CARE™ Perspectives

More Innovation Needed in Psoriatic Arthritis

Needs Assessment Results

Rheumatology

10 Jun 2021

Introduction


The aim of this publication is to provide a snapshot of:
Select response data from the recent CARE™ Needs assessment on the current state of care and access to innovative medicines in Canada
Data is augmented with additional context and insights by the CARE™ Rheumatology Faculty

The need for greater and more efficient access to approved innovative options in PsA is evident and is necessary to drive further improvement in patient outcomes.
Efforts moving forward will focus on highlighting inconsistencies and deficiencies in current processes for approval and funding of novel agents (and the potential downstream effect this has on the overall Canadian landscape) and explore the continued (and lasting) impact that the COVID-19 pandemic will have on rheumatology care.

The CARE™ Rheumatology Faculty plan to share their perspectives, informed by the insights gathered from this assessment during the upcoming multidisciplinary virtual CARE™ National Congress on Accessing Innovation in Canada slated for June 25, 2021. They will also be reporting on news and data from the EULAR 2021 Congress. Stay Tuned!

Key Takeaways

 

Responder feedback validates statements from faculty at ACR Convergence working group.

Specifically
  • More innovation needed in psoriatic arthritis to address both unmet needs and gaps in therapy.
    • With current therapies, many patients experience residual pain and fail to achieve minimal disease activity (MDA).
    • Approval of innovative agents with different modes of action (MOA) is needed.
    • While multiple agents targeting TNF have been approved in Canada, fewer choices that target JAK inhibition, IL-17 and IL-23 are available to rheumatologists.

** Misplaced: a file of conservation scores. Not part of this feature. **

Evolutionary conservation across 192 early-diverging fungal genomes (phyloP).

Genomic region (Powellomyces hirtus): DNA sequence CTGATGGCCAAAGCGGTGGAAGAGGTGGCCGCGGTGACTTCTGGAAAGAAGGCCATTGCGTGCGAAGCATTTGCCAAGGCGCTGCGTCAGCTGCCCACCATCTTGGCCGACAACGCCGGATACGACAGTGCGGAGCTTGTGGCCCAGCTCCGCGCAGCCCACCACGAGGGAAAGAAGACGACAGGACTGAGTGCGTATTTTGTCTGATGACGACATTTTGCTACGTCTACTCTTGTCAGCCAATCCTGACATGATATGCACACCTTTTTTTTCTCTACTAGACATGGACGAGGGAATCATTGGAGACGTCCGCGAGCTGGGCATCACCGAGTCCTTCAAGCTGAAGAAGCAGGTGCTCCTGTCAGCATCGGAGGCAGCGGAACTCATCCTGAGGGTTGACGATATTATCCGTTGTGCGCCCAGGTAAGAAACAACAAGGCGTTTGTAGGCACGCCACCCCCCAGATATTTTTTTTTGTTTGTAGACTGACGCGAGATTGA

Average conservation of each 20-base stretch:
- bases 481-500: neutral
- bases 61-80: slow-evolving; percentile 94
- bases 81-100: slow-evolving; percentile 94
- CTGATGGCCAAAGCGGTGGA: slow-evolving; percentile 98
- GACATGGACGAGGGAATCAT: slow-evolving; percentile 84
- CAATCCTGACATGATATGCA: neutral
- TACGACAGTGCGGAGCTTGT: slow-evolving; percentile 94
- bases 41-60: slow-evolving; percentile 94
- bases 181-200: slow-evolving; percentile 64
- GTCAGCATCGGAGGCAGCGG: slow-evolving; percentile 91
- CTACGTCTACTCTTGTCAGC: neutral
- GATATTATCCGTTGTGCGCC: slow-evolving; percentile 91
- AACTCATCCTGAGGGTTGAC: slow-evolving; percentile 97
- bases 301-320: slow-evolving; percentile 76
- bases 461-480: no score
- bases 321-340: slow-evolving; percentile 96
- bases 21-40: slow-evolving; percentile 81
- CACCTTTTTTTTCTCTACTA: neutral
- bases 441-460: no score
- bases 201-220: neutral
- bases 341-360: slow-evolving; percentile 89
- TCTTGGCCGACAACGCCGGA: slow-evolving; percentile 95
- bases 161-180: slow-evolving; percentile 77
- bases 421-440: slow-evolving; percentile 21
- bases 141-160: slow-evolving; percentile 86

• Unacceptable delays between notice of compliance from Health Canada and public formulary listing with 2/3 of responders indicating they have been unable to access an approved therapy due to delays in public payer funding.
Supporting Responder Feedback:
  • 85% of responders agree there are still unmet needs for PsA in terms of treatment options, with 90% indicating there is a need for innovative new medicines.
  • 85% of clinicians indicated they have concerns regarding delays in the approval of and access to innovative new treatment options, with 70% suggesting there is a need to ensure that PsA patients don’t have to wait longer than others for access to innovative new therapies.
  • 100% of respondents agree that a delay of 1 – 2 years between Health Canada approval (Notice of Compliance) and public formulary listing of new therapies for PsA is unacceptable.
  • 67% of clinicians indicated they have experienced situations where patients ask about starting a specific approved therapy for PsA but were unable to access it due to delays in formulary listing.
  • 79% of responders agree Canada is a laggard in approving new therapies for PsA.
  • 89% of clinicians agree that oral therapy options (as opposed to injected or infused therapies) would be preferable, particularly during the pandemic

 

Preview of Results
Do you have any concerns regarding delays in the approval of and
the access to innovative new treatment options?
Why? Please elaborate.

When asked to please elaborate, response included:

  • Burden of time delays systemically and on care team
  • Cost
  • Canadian- made innovation/Canada being overlooked by pharma
  • Limited options for patients with persistent disease or who have failed currently available therapies
  • Difficulties applying approval procedures used in RA to therapy approvals in other diseases such as PsA
  • Losing a window of opportunity with treatment/ patients
  • Inconsistencies in access to new drugs approved for reimbursement in Canada that are not always approved in individual provinces and territories
Have you experienced situations where patients ask about starting a specific approved therapy for PsA, but you are unable to access it due to delays in formulary listing?
Actions taken?

Response included:

  • Retrying other drugs from classes that patients have failed in the past
  • Contact ORA therapeutics committee
  • Trying to get off label approval if possible
  • Samples, compassionate through the company
  • Individual intervention by writing letters for “patient exception”. Takes time and causes delays in approval.
  • Nothing/wait
See the full results with insights from the CARE Rheumatology Faculty:
Click To View Full Results
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